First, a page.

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Word of the Week: ‘diplomatic’

 
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We take a closer look at the words and phrases that are trending online and in the media. This week: ‘diplomatic’.

This week US President Donald Trump launched another attack in his ongoing war of words with UK politicians.

After confidential diplomatic emails from the UK’s US ambassador Sir Kim Darroch were leaked – ones which described President Trump as “inept”, “clumsy” and “insecure” – the president launched a series of insults on social media.

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As the world grabbed its popcorn, the phrases ‘diplomatic crisis’ and ‘diplomatic leak’ have become breakout searches on Google Trends.

What is the meaning of ‘diplomatic’?

The Cambridge Dictionary defines the adjective ‘diplomatic’ as a) “involving diplomats or the management of relationships between countries” and b) “acting in a way that does not cause offence.”

Entries on the Urban Dictionary reinforce these definitions – emphasising that by acting in a ‘diplomatic’ way one is “saved from making more enemies.”

Another, more etymological definition of ‘diplomatic’ or ‘diplomatics’ is “the science of deciphering old official documents and charters, and of determining their authenticity and age.” While synonyms of ‘diplomatic’ range from ‘strategic’ to the less-than-flattering ‘conniving’, ‘crafty’ and ‘scheming’.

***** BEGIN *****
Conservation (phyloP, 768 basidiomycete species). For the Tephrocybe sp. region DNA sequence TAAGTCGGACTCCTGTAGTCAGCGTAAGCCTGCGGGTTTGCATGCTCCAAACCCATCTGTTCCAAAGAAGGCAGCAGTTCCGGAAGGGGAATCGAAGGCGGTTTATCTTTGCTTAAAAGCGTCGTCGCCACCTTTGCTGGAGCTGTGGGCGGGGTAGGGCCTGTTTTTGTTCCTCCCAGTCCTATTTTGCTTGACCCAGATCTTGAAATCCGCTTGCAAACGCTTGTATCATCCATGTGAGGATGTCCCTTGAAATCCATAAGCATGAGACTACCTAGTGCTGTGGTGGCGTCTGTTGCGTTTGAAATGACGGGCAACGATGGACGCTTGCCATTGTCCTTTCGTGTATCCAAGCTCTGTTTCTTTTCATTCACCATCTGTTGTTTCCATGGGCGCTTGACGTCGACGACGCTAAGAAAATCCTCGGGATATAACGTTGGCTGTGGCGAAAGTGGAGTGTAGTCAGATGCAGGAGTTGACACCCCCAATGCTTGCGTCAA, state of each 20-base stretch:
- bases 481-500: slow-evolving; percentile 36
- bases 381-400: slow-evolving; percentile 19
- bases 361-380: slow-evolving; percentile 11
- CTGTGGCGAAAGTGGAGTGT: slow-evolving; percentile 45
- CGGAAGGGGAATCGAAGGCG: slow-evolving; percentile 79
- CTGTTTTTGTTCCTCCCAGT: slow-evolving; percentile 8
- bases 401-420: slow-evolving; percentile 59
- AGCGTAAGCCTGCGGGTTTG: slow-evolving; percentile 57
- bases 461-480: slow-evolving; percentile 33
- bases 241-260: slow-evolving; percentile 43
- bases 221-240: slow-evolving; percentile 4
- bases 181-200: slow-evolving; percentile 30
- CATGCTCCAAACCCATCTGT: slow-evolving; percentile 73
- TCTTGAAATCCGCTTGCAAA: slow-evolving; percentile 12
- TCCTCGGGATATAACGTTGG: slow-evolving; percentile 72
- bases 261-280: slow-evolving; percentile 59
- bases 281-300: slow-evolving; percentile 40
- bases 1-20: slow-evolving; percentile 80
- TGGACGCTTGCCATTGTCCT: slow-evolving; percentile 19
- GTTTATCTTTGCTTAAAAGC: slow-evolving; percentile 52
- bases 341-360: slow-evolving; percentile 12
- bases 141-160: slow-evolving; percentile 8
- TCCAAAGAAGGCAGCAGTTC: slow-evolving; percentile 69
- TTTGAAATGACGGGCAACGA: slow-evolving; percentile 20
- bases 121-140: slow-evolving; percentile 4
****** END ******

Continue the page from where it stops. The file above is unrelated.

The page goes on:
What is the etymology of ‘diplomatic’?

The word stems from the new Latin ‘diplomaticus’ which itself derived from ‘diploma’ – meaning “an official document of recommendation.”

Harking back to the 18th century, French writer Jean Dumont published a collection of original texts of treaties from the Peace of Münster titled: Corps universel diplomatique du droit des gens (1726). 

Here, ‘diplomatic’ described the body of official documents, but over time the word evolved to reference the subject of the documents themselves – namely international relations.

Author and political theorist Edmund Burke then popularised this political understanding of the word in his book Further Reflections on Revolution in France (1790). He used the phrase ‘corps diplomatique’ (‘body of documents’) to refer to the ambassadors engaging in international relations and diplomacy.

From the 19th century onwards, the word gained a more general sense of ‘tactful’ and ‘adroit’ – admittedly not the first definitions that spring to mind when we think about the White House.

It’s a word that has constantly evolved over the centuries and perhaps #cablegate will change its meaning even further… ‘A sensitive and skilful way of dealing with a highly explosive character in a tweet under 280-characters.’

Read more:

Word of the Week: ‘kimono’

Word of the Week: ‘stonewall’

 
Roisin McCormack